The measures save about EUR 144,000 annually on an investment of EUR 333,000, says Juhayna Food Industries Manufacturing Director Martin Lomas, adding that water use in the process was cut in half, saving about 45,000 euros annually.

Water conservation measures implemented by the plant include technologies such as reusing orange condensate from its evaporator for washing fruit, reusing the second-rinse water for the first rinse cycle, and reusing rinse water from the final clean-in-place in the prewash phase of the subsequent cycle, explains Lomas.

In addition, a simple heat exchanger was designed to both cool products and preheat fruit during the pasteurization process, Lomas adds.

Juhayna’s El Dawleya plant, one of the largest industrial complexes in the MENA region, produces and packages fresh juices and drinks, including Juhayna Classics, Pure, Bekhero, and Oriental beverages. The MED TEST II project identified measures that cut water consumption by 25.3 percent, or about 93,000 cubic meters per year, which saves the company about EUR 26,000 annually. Juhayna spent about EUR 86,000 to implement the measures.

“The MED TEST II project offered us the possibility to look at our processes in a different way, “ says Lomas. “Challenging our standard procedures enabled us to reflect and find better ways to save resources and reduce costs. What we have learned at Dawleya will now be replicated across other plants, and perhaps the biggest impact has been to open up a dialogue about potential opportunities and how to take advantage of these opportunities.”

While the mindset of workers is cited as a challenge to implementation, Fouad says that all plant employees are kept in the loop. “There is signage in the plants to act as a reminder,” she says. “And some members of maintenance and production teams who are the main drivers and owners of projects receive specialized training to ensure the monitoring and management of such systems.”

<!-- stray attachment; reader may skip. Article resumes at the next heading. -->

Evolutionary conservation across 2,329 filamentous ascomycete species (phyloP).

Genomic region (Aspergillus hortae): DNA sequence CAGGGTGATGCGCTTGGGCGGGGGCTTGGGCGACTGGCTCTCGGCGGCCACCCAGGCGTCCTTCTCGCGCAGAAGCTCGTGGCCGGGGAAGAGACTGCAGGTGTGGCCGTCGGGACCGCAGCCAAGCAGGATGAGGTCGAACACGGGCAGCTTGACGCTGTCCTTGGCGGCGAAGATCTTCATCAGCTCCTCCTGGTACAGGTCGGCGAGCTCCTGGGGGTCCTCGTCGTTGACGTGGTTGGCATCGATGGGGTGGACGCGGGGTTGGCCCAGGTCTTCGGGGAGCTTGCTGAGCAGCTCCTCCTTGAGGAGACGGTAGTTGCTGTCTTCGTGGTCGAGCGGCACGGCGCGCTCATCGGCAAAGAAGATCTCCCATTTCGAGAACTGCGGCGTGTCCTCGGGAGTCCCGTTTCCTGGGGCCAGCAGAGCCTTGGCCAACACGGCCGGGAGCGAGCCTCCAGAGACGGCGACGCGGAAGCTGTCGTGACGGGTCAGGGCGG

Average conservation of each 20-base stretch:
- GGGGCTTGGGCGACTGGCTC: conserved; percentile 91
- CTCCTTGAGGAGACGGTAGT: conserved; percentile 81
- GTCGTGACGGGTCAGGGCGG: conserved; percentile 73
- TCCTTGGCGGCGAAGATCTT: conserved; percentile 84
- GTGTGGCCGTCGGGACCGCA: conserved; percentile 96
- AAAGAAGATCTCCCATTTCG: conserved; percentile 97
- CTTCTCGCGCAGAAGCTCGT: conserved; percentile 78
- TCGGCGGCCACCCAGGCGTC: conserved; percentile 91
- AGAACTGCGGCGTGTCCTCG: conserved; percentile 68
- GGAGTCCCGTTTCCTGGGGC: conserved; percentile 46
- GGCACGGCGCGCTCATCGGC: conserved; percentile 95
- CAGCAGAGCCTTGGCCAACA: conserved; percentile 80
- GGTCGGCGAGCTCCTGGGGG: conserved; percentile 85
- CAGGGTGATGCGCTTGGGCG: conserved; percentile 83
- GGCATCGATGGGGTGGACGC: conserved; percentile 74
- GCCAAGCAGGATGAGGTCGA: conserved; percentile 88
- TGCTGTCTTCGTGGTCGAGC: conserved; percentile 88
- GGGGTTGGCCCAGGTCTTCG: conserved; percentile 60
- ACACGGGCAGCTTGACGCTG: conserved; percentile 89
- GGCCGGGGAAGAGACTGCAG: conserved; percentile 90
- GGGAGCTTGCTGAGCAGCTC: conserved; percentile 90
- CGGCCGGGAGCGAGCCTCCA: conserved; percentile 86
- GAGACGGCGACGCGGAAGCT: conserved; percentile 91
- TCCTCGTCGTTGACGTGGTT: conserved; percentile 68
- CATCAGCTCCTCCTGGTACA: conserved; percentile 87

In industrialized nations, businesses consume more than half of the freshwater available for human use, according to Alliance Energy Corp. Accordingly, many corporations such as Al Ahram Beverages Company (ABC), a member of the International Heineken group, Nestlé and Procter & Gamble implemented water conservation programs worldwide that have garnered employee support and yielded significant energy savings in addition to supporting environmental sustainability and good stewardship.

To save water, ABC signed last year an MOU with the Egyptian Holding Company for Water and Wastewater, the Beheira Company for Water and Drainage and the GIZ to conduct a pilot project in Beheira. This is the first time ever that ABC signs an official agreement with the government. Through this MOU, ABC will fund the provision of measuring equipment through which water leakages are detected and fixed.